RF: What motivated you to conceive of a festival of this magnitude?
WD: It has been a huge pleasure to curate this festival. I have taken so much from this country which has provided the soundtrack to all my books, and which will have been my home for thirty-one years on the 28th of January this year, that I wanted to give something back. The festival's original roots were in the Vriasat Heritage Festival which was handled by designers John and Faith Singh, who turned their own interest in music to creating a festival at which they could showcase the musicians they had discovered. I had just come back from touring with my book, Begums, Thugs, and White Moghuls (Eland Books, 2002), and attending the PEN World Voices festival, Sydney Writers' Festival, and so on, but I realized that Indians had little access to Indian writers like Vikram Seth, Salman Rushdie and so forth.
RF: What did you envision when you first conceived of the idea of orchestrating an entirely free festival in Rajasthan? Did you ever imagine that the 18 writers would grow to over 200, and the guests from 100 to over 220,000?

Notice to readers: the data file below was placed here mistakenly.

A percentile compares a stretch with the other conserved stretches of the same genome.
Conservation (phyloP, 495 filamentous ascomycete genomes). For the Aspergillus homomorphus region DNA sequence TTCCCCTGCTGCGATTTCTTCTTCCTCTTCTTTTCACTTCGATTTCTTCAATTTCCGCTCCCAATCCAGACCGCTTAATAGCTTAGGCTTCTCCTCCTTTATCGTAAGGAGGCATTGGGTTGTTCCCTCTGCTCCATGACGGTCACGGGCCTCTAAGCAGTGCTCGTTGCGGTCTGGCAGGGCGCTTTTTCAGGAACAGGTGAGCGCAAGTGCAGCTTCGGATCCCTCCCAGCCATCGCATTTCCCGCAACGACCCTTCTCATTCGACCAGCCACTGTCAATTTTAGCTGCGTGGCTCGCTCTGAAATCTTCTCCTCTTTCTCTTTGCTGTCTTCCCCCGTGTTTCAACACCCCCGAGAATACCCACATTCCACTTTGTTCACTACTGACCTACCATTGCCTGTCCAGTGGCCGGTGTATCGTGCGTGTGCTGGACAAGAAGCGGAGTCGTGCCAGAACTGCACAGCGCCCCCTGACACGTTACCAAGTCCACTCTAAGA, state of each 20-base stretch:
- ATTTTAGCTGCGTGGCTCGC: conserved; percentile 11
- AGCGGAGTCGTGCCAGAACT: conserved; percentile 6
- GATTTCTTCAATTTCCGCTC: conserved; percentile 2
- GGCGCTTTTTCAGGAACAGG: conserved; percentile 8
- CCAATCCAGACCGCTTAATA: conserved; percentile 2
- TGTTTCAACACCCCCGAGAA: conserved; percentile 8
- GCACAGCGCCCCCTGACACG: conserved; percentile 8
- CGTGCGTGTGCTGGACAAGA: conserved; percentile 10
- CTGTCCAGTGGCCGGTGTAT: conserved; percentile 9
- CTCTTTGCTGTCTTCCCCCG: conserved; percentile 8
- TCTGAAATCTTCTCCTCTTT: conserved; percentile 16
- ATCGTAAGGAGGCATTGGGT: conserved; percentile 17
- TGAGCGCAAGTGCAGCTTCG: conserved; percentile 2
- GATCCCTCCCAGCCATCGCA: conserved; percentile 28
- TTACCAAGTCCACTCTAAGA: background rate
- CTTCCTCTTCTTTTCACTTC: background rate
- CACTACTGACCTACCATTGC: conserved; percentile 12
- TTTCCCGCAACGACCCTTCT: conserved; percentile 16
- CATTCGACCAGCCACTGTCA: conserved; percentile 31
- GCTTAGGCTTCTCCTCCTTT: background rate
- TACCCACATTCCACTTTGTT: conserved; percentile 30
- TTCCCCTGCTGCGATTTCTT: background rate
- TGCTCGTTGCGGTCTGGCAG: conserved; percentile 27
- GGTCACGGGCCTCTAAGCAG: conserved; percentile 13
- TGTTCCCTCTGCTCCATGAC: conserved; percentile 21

WD: Frankly, no. When Faith Singh and I had talked about this festival, our plans were very modest. Maybe three to four authors a year. We teamed up with Namita Gokhale, who had run a festival before called Nimirana, who knew Indian writers and we decided to split the work; Namita would handle the Indian authors, and I would reach out for the international writers. Eight years ago, in 2006, we had eighteen writers, including Hari Kunzru, and we had about a hundred people show up, some of them by accident. The following year Salman Rushdie agreed to come and our numbers doubled. Now we have more than a quarter-million people and more than two hundred writers.
RF: What are the logistics of coordinating a festival of this magnitude and relvance?